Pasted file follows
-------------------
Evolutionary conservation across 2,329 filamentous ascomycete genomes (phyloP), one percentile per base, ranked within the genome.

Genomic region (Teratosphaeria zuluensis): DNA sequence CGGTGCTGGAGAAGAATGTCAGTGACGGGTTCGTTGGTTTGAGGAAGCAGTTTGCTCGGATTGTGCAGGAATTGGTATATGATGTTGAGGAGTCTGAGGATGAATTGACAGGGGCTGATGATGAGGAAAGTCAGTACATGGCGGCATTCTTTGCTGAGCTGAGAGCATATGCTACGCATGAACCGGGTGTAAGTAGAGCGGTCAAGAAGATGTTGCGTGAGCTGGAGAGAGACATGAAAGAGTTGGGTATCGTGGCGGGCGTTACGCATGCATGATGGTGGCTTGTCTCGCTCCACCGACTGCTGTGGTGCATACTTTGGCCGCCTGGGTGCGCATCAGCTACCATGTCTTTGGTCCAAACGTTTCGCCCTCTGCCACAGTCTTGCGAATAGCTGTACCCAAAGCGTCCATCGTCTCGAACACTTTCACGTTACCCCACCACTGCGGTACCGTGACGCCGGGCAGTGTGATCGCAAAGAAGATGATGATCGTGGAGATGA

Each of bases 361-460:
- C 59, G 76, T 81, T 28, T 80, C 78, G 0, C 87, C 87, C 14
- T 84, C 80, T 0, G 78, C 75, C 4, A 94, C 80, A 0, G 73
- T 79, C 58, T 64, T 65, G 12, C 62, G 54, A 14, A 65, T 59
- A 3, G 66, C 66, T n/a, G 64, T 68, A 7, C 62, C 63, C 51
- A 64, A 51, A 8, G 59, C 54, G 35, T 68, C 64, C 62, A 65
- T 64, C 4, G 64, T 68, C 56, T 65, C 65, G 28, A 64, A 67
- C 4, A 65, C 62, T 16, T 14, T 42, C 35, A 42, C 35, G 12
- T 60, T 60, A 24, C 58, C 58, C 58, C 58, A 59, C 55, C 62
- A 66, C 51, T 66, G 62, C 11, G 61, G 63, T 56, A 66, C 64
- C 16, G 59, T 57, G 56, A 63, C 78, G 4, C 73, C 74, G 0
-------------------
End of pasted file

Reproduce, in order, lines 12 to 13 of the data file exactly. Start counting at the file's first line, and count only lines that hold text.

- A 66, C 51, T 66, G 62, C 11, G 61, G 63, T 56, A 66, C 64
- C 16, G 59, T 57, G 56, A 63, C 78, G 4, C 73, C 74, G 0